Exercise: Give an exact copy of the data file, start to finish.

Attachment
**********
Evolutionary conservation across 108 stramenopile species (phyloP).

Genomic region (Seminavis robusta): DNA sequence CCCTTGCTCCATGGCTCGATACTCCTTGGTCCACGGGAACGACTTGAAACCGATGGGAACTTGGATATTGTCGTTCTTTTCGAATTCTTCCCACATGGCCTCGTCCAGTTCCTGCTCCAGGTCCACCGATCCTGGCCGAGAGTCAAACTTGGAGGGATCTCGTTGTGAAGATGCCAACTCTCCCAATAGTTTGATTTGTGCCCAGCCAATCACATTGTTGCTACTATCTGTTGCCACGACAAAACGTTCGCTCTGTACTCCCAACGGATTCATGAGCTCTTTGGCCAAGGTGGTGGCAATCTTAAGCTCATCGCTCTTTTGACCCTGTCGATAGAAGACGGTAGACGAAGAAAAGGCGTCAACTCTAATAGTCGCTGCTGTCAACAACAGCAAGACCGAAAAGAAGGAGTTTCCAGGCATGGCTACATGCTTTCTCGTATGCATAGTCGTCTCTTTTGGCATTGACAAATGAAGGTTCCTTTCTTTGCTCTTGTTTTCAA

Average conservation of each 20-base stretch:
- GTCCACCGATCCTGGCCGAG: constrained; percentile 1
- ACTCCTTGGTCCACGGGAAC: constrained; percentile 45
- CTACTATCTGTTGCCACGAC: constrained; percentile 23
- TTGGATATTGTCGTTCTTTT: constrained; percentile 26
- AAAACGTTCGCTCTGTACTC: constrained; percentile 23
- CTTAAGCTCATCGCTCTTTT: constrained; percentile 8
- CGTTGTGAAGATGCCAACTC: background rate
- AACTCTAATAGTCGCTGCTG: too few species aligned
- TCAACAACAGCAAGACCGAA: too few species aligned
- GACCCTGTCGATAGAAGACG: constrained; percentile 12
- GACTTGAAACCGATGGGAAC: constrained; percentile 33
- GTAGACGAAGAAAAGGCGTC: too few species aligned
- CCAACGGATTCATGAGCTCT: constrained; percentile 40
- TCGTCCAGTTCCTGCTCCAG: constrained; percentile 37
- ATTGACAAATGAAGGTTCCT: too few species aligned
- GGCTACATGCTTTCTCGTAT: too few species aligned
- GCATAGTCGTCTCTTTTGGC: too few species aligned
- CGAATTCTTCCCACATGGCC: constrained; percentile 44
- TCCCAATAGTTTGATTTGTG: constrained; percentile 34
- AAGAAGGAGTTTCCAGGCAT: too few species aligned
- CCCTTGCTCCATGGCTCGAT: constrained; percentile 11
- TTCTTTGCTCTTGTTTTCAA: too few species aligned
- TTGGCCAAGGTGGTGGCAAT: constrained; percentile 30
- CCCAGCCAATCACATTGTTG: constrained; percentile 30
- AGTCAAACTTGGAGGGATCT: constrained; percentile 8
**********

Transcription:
Evolutionary conservation across 108 stramenopile species (phyloP).

Genomic region (Seminavis robusta): DNA sequence CCCTTGCTCCATGGCTCGATACTCCTTGGTCCACGGGAACGACTTGAAACCGATGGGAACTTGGATATTGTCGTTCTTTTCGAATTCTTCCCACATGGCCTCGTCCAGTTCCTGCTCCAGGTCCACCGATCCTGGCCGAGAGTCAAACTTGGAGGGATCTCGTTGTGAAGATGCCAACTCTCCCAATAGTTTGATTTGTGCCCAGCCAATCACATTGTTGCTACTATCTGTTGCCACGACAAAACGTTCGCTCTGTACTCCCAACGGATTCATGAGCTCTTTGGCCAAGGTGGTGGCAATCTTAAGCTCATCGCTCTTTTGACCCTGTCGATAGAAGACGGTAGACGAAGAAAAGGCGTCAACTCTAATAGTCGCTGCTGTCAACAACAGCAAGACCGAAAAGAAGGAGTTTCCAGGCATGGCTACATGCTTTCTCGTATGCATAGTCGTCTCTTTTGGCATTGACAAATGAAGGTTCCTTTCTTTGCTCTTGTTTTCAA

Average conservation of each 20-base stretch:
- GTCCACCGATCCTGGCCGAG: constrained; percentile 1
- ACTCCTTGGTCCACGGGAAC: constrained; percentile 45
- CTACTATCTGTTGCCACGAC: constrained; percentile 23
- TTGGATATTGTCGTTCTTTT: constrained; percentile 26
- AAAACGTTCGCTCTGTACTC: constrained; percentile 23
- CTTAAGCTCATCGCTCTTTT: constrained; percentile 8
- CGTTGTGAAGATGCCAACTC: background rate
- AACTCTAATAGTCGCTGCTG: too few species aligned
- TCAACAACAGCAAGACCGAA: too few species aligned
- GACCCTGTCGATAGAAGACG: constrained; percentile 12
- GACTTGAAACCGATGGGAAC: constrained; percentile 33
- GTAGACGAAGAAAAGGCGTC: too few species aligned
- CCAACGGATTCATGAGCTCT: constrained; percentile 40
- TCGTCCAGTTCCTGCTCCAG: constrained; percentile 37
- ATTGACAAATGAAGGTTCCT: too few species aligned
- GGCTACATGCTTTCTCGTAT: too few species aligned
- GCATAGTCGTCTCTTTTGGC: too few species aligned
- CGAATTCTTCCCACATGGCC: constrained; percentile 44
- TCCCAATAGTTTGATTTGTG: constrained; percentile 34
- AAGAAGGAGTTTCCAGGCAT: too few species aligned
- CCCTTGCTCCATGGCTCGAT: constrained; percentile 11
- TTCTTTGCTCTTGTTTTCAA: too few species aligned
- TTGGCCAAGGTGGTGGCAAT: constrained; percentile 30
- CCCAGCCAATCACATTGTTG: constrained; percentile 30
- AGTCAAACTTGGAGGGATCT: constrained; percentile 8